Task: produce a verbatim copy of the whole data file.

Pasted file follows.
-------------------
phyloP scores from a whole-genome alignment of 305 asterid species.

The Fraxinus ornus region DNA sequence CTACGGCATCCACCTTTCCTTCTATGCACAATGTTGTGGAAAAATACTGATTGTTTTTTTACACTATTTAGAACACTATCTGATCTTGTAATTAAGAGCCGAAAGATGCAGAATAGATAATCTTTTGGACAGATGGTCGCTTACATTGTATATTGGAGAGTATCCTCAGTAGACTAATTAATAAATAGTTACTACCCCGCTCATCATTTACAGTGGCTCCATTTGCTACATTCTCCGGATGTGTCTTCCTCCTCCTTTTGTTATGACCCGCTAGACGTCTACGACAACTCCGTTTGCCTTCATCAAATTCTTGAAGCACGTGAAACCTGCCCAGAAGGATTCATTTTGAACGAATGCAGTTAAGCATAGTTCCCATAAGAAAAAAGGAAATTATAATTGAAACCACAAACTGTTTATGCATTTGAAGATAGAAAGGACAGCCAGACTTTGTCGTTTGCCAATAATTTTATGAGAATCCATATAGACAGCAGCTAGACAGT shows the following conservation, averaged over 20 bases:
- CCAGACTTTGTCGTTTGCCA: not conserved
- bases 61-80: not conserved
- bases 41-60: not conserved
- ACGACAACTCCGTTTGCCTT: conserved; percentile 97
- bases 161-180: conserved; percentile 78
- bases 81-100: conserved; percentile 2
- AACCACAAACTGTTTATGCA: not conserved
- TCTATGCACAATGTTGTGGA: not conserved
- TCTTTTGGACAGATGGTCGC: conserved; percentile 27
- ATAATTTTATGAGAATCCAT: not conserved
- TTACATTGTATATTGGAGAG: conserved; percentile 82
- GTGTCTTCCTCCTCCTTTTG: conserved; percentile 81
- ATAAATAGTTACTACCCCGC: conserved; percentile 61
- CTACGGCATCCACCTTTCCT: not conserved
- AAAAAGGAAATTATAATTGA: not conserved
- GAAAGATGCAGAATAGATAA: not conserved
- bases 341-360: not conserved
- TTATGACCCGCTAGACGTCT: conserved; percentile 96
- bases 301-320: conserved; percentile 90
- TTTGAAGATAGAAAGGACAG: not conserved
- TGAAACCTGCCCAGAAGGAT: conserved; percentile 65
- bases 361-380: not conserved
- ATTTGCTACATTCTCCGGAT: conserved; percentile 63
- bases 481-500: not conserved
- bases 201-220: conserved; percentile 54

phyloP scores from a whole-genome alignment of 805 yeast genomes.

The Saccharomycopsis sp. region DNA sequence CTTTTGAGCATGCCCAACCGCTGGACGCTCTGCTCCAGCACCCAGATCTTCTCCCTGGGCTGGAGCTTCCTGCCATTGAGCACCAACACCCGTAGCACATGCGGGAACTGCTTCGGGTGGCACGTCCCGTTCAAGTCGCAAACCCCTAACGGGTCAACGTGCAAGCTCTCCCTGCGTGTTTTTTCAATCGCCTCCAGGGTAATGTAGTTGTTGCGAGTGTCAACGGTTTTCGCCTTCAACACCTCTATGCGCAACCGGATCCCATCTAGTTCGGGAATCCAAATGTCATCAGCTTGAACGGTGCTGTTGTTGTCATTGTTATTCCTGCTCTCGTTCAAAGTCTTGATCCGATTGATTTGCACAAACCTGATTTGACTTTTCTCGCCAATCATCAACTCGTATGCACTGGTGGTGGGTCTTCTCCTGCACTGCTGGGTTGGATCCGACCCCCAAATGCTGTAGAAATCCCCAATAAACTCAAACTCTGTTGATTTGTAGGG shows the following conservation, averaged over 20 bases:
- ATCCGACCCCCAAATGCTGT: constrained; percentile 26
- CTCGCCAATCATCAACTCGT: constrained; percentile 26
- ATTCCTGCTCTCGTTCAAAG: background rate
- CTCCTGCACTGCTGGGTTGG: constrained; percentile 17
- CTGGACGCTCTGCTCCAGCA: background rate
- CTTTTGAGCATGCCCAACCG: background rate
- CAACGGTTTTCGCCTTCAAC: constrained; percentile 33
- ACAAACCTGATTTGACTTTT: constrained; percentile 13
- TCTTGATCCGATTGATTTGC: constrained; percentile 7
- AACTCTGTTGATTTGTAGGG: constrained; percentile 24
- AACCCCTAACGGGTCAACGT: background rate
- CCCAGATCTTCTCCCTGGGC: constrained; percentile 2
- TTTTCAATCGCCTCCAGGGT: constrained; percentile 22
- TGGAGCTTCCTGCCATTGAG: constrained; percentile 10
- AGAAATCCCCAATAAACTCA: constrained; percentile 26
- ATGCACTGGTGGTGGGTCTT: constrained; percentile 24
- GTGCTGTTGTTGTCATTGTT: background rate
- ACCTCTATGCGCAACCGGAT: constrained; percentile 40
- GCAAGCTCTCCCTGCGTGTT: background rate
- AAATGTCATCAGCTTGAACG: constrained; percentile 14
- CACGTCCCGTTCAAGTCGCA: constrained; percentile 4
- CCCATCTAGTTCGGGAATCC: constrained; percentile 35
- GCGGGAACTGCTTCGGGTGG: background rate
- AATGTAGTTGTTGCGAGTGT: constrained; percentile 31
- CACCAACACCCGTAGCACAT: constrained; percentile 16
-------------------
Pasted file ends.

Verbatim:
phyloP scores from a whole-genome alignment of 305 asterid species.

The Fraxinus ornus region DNA sequence CTACGGCATCCACCTTTCCTTCTATGCACAATGTTGTGGAAAAATACTGATTGTTTTTTTACACTATTTAGAACACTATCTGATCTTGTAATTAAGAGCCGAAAGATGCAGAATAGATAATCTTTTGGACAGATGGTCGCTTACATTGTATATTGGAGAGTATCCTCAGTAGACTAATTAATAAATAGTTACTACCCCGCTCATCATTTACAGTGGCTCCATTTGCTACATTCTCCGGATGTGTCTTCCTCCTCCTTTTGTTATGACCCGCTAGACGTCTACGACAACTCCGTTTGCCTTCATCAAATTCTTGAAGCACGTGAAACCTGCCCAGAAGGATTCATTTTGAACGAATGCAGTTAAGCATAGTTCCCATAAGAAAAAAGGAAATTATAATTGAAACCACAAACTGTTTATGCATTTGAAGATAGAAAGGACAGCCAGACTTTGTCGTTTGCCAATAATTTTATGAGAATCCATATAGACAGCAGCTAGACAGT shows the following conservation, averaged over 20 bases:
- CCAGACTTTGTCGTTTGCCA: not conserved
- bases 61-80: not conserved
- bases 41-60: not conserved
- ACGACAACTCCGTTTGCCTT: conserved; percentile 97
- bases 161-180: conserved; percentile 78
- bases 81-100: conserved; percentile 2
- AACCACAAACTGTTTATGCA: not conserved
- TCTATGCACAATGTTGTGGA: not conserved
- TCTTTTGGACAGATGGTCGC: conserved; percentile 27
- ATAATTTTATGAGAATCCAT: not conserved
- TTACATTGTATATTGGAGAG: conserved; percentile 82
- GTGTCTTCCTCCTCCTTTTG: conserved; percentile 81
- ATAAATAGTTACTACCCCGC: conserved; percentile 61
- CTACGGCATCCACCTTTCCT: not conserved
- AAAAAGGAAATTATAATTGA: not conserved
- GAAAGATGCAGAATAGATAA: not conserved
- bases 341-360: not conserved
- TTATGACCCGCTAGACGTCT: conserved; percentile 96
- bases 301-320: conserved; percentile 90
- TTTGAAGATAGAAAGGACAG: not conserved
- TGAAACCTGCCCAGAAGGAT: conserved; percentile 65
- bases 361-380: not conserved
- ATTTGCTACATTCTCCGGAT: conserved; percentile 63
- bases 481-500: not conserved
- bases 201-220: conserved; percentile 54

phyloP scores from a whole-genome alignment of 805 yeast genomes.

The Saccharomycopsis sp. region DNA sequence CTTTTGAGCATGCCCAACCGCTGGACGCTCTGCTCCAGCACCCAGATCTTCTCCCTGGGCTGGAGCTTCCTGCCATTGAGCACCAACACCCGTAGCACATGCGGGAACTGCTTCGGGTGGCACGTCCCGTTCAAGTCGCAAACCCCTAACGGGTCAACGTGCAAGCTCTCCCTGCGTGTTTTTTCAATCGCCTCCAGGGTAATGTAGTTGTTGCGAGTGTCAACGGTTTTCGCCTTCAACACCTCTATGCGCAACCGGATCCCATCTAGTTCGGGAATCCAAATGTCATCAGCTTGAACGGTGCTGTTGTTGTCATTGTTATTCCTGCTCTCGTTCAAAGTCTTGATCCGATTGATTTGCACAAACCTGATTTGACTTTTCTCGCCAATCATCAACTCGTATGCACTGGTGGTGGGTCTTCTCCTGCACTGCTGGGTTGGATCCGACCCCCAAATGCTGTAGAAATCCCCAATAAACTCAAACTCTGTTGATTTGTAGGG shows the following conservation, averaged over 20 bases:
- ATCCGACCCCCAAATGCTGT: constrained; percentile 26
- CTCGCCAATCATCAACTCGT: constrained; percentile 26
- ATTCCTGCTCTCGTTCAAAG: background rate
- CTCCTGCACTGCTGGGTTGG: constrained; percentile 17
- CTGGACGCTCTGCTCCAGCA: background rate
- CTTTTGAGCATGCCCAACCG: background rate
- CAACGGTTTTCGCCTTCAAC: constrained; percentile 33
- ACAAACCTGATTTGACTTTT: constrained; percentile 13
- TCTTGATCCGATTGATTTGC: constrained; percentile 7
- AACTCTGTTGATTTGTAGGG: constrained; percentile 24
- AACCCCTAACGGGTCAACGT: background rate
- CCCAGATCTTCTCCCTGGGC: constrained; percentile 2
- TTTTCAATCGCCTCCAGGGT: constrained; percentile 22
- TGGAGCTTCCTGCCATTGAG: constrained; percentile 10
- AGAAATCCCCAATAAACTCA: constrained; percentile 26
- ATGCACTGGTGGTGGGTCTT: constrained; percentile 24
- GTGCTGTTGTTGTCATTGTT: background rate
- ACCTCTATGCGCAACCGGAT: constrained; percentile 40
- GCAAGCTCTCCCTGCGTGTT: background rate
- AAATGTCATCAGCTTGAACG: constrained; percentile 14
- CACGTCCCGTTCAAGTCGCA: constrained; percentile 4
- CCCATCTAGTTCGGGAATCC: constrained; percentile 35
- GCGGGAACTGCTTCGGGTGG: background rate
- AATGTAGTTGTTGCGAGTGT: constrained; percentile 31
- CACCAACACCCGTAGCACAT: constrained; percentile 16